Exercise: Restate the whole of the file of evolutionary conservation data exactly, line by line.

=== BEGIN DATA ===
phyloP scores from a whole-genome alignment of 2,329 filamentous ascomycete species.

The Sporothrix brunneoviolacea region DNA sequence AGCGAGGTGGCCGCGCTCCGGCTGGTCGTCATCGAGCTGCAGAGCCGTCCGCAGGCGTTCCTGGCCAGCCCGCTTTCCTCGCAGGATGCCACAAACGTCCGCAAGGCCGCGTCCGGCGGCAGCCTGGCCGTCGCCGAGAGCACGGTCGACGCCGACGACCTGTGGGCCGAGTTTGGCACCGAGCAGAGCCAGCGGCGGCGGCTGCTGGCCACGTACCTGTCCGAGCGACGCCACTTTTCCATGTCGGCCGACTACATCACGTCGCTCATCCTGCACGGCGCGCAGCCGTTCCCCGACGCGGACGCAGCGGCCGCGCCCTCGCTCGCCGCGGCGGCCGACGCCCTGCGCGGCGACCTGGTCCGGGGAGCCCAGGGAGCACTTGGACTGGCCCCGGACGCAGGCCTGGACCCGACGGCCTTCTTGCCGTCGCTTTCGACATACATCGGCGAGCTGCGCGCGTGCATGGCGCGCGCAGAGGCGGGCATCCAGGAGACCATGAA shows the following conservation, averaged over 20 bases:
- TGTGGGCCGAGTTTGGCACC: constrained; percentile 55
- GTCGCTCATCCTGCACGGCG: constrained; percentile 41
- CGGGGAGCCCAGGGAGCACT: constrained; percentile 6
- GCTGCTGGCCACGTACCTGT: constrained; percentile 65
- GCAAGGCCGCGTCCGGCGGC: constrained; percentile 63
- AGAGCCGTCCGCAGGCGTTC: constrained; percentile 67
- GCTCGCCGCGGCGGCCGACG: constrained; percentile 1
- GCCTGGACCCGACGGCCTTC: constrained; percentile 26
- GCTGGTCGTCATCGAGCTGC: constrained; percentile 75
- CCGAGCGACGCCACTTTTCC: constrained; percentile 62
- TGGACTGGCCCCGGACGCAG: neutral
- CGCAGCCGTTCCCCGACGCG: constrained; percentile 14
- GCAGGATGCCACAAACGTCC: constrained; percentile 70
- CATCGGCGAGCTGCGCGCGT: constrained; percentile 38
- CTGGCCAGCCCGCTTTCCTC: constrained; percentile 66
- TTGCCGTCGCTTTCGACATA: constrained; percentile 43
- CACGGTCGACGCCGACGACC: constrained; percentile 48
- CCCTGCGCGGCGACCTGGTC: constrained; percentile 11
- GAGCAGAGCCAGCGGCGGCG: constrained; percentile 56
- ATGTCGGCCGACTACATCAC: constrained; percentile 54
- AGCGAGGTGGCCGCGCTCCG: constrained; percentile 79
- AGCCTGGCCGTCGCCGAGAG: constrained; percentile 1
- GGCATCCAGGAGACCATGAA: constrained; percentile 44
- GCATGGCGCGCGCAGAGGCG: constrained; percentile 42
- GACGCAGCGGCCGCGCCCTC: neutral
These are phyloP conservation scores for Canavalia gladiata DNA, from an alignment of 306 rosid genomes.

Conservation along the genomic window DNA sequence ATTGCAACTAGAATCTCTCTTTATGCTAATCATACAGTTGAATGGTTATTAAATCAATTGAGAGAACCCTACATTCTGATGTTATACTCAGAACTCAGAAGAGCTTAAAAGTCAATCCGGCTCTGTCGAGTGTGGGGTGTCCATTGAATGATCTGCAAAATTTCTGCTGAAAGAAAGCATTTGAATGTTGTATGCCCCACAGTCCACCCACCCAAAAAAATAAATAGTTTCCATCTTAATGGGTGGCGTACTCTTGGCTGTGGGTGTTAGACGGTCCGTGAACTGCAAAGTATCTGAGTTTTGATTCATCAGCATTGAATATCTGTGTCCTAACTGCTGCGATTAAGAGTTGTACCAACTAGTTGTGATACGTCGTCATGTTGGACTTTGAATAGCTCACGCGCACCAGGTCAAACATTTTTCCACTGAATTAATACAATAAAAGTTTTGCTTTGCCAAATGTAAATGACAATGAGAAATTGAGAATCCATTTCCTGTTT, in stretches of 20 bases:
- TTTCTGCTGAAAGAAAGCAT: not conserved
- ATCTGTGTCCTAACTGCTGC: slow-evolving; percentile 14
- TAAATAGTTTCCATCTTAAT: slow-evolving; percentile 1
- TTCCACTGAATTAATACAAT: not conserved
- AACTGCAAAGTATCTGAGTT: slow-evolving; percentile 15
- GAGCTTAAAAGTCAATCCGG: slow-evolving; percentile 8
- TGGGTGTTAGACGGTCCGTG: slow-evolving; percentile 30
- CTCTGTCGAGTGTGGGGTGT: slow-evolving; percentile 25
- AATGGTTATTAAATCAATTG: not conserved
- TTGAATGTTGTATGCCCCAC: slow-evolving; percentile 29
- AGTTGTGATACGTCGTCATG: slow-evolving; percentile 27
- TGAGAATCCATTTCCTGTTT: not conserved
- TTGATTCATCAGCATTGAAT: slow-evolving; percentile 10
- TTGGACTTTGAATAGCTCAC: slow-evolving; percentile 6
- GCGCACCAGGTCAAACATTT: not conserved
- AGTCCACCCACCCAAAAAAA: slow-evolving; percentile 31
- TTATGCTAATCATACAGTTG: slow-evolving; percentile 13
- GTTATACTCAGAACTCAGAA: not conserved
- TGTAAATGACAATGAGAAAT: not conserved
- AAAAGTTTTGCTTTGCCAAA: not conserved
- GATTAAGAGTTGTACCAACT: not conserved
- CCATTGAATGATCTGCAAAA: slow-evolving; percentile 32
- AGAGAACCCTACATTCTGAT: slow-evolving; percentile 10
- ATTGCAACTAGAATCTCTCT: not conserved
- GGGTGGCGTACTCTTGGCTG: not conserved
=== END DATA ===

phyloP scores from a whole-genome alignment of 2,329 filamentous ascomycete species.

The Sporothrix brunneoviolacea region DNA sequence AGCGAGGTGGCCGCGCTCCGGCTGGTCGTCATCGAGCTGCAGAGCCGTCCGCAGGCGTTCCTGGCCAGCCCGCTTTCCTCGCAGGATGCCACAAACGTCCGCAAGGCCGCGTCCGGCGGCAGCCTGGCCGTCGCCGAGAGCACGGTCGACGCCGACGACCTGTGGGCCGAGTTTGGCACCGAGCAGAGCCAGCGGCGGCGGCTGCTGGCCACGTACCTGTCCGAGCGACGCCACTTTTCCATGTCGGCCGACTACATCACGTCGCTCATCCTGCACGGCGCGCAGCCGTTCCCCGACGCGGACGCAGCGGCCGCGCCCTCGCTCGCCGCGGCGGCCGACGCCCTGCGCGGCGACCTGGTCCGGGGAGCCCAGGGAGCACTTGGACTGGCCCCGGACGCAGGCCTGGACCCGACGGCCTTCTTGCCGTCGCTTTCGACATACATCGGCGAGCTGCGCGCGTGCATGGCGCGCGCAGAGGCGGGCATCCAGGAGACCATGAA shows the following conservation, averaged over 20 bases:
- TGTGGGCCGAGTTTGGCACC: constrained; percentile 55
- GTCGCTCATCCTGCACGGCG: constrained; percentile 41
- CGGGGAGCCCAGGGAGCACT: constrained; percentile 6
- GCTGCTGGCCACGTACCTGT: constrained; percentile 65
- GCAAGGCCGCGTCCGGCGGC: constrained; percentile 63
- AGAGCCGTCCGCAGGCGTTC: constrained; percentile 67
- GCTCGCCGCGGCGGCCGACG: constrained; percentile 1
- GCCTGGACCCGACGGCCTTC: constrained; percentile 26
- GCTGGTCGTCATCGAGCTGC: constrained; percentile 75
- CCGAGCGACGCCACTTTTCC: constrained; percentile 62
- TGGACTGGCCCCGGACGCAG: neutral
- CGCAGCCGTTCCCCGACGCG: constrained; percentile 14
- GCAGGATGCCACAAACGTCC: constrained; percentile 70
- CATCGGCGAGCTGCGCGCGT: constrained; percentile 38
- CTGGCCAGCCCGCTTTCCTC: constrained; percentile 66
- TTGCCGTCGCTTTCGACATA: constrained; percentile 43
- CACGGTCGACGCCGACGACC: constrained; percentile 48
- CCCTGCGCGGCGACCTGGTC: constrained; percentile 11
- GAGCAGAGCCAGCGGCGGCG: constrained; percentile 56
- ATGTCGGCCGACTACATCAC: constrained; percentile 54
- AGCGAGGTGGCCGCGCTCCG: constrained; percentile 79
- AGCCTGGCCGTCGCCGAGAG: constrained; percentile 1
- GGCATCCAGGAGACCATGAA: constrained; percentile 44
- GCATGGCGCGCGCAGAGGCG: constrained; percentile 42
- GACGCAGCGGCCGCGCCCTC: neutral
These are phyloP conservation scores for Canavalia gladiata DNA, from an alignment of 306 rosid genomes.

Conservation along the genomic window DNA sequence ATTGCAACTAGAATCTCTCTTTATGCTAATCATACAGTTGAATGGTTATTAAATCAATTGAGAGAACCCTACATTCTGATGTTATACTCAGAACTCAGAAGAGCTTAAAAGTCAATCCGGCTCTGTCGAGTGTGGGGTGTCCATTGAATGATCTGCAAAATTTCTGCTGAAAGAAAGCATTTGAATGTTGTATGCCCCACAGTCCACCCACCCAAAAAAATAAATAGTTTCCATCTTAATGGGTGGCGTACTCTTGGCTGTGGGTGTTAGACGGTCCGTGAACTGCAAAGTATCTGAGTTTTGATTCATCAGCATTGAATATCTGTGTCCTAACTGCTGCGATTAAGAGTTGTACCAACTAGTTGTGATACGTCGTCATGTTGGACTTTGAATAGCTCACGCGCACCAGGTCAAACATTTTTCCACTGAATTAATACAATAAAAGTTTTGCTTTGCCAAATGTAAATGACAATGAGAAATTGAGAATCCATTTCCTGTTT, in stretches of 20 bases:
- TTTCTGCTGAAAGAAAGCAT: not conserved
- ATCTGTGTCCTAACTGCTGC: slow-evolving; percentile 14
- TAAATAGTTTCCATCTTAAT: slow-evolving; percentile 1
- TTCCACTGAATTAATACAAT: not conserved
- AACTGCAAAGTATCTGAGTT: slow-evolving; percentile 15
- GAGCTTAAAAGTCAATCCGG: slow-evolving; percentile 8
- TGGGTGTTAGACGGTCCGTG: slow-evolving; percentile 30
- CTCTGTCGAGTGTGGGGTGT: slow-evolving; percentile 25
- AATGGTTATTAAATCAATTG: not conserved
- TTGAATGTTGTATGCCCCAC: slow-evolving; percentile 29
- AGTTGTGATACGTCGTCATG: slow-evolving; percentile 27
- TGAGAATCCATTTCCTGTTT: not conserved
- TTGATTCATCAGCATTGAAT: slow-evolving; percentile 10
- TTGGACTTTGAATAGCTCAC: slow-evolving; percentile 6
- GCGCACCAGGTCAAACATTT: not conserved
- AGTCCACCCACCCAAAAAAA: slow-evolving; percentile 31
- TTATGCTAATCATACAGTTG: slow-evolving; percentile 13
- GTTATACTCAGAACTCAGAA: not conserved
- TGTAAATGACAATGAGAAAT: not conserved
- AAAAGTTTTGCTTTGCCAAA: not conserved
- GATTAAGAGTTGTACCAACT: not conserved
- CCATTGAATGATCTGCAAAA: slow-evolving; percentile 32
- AGAGAACCCTACATTCTGAT: slow-evolving; percentile 10
- ATTGCAACTAGAATCTCTCT: not conserved
- GGGTGGCGTACTCTTGGCTG: not conserved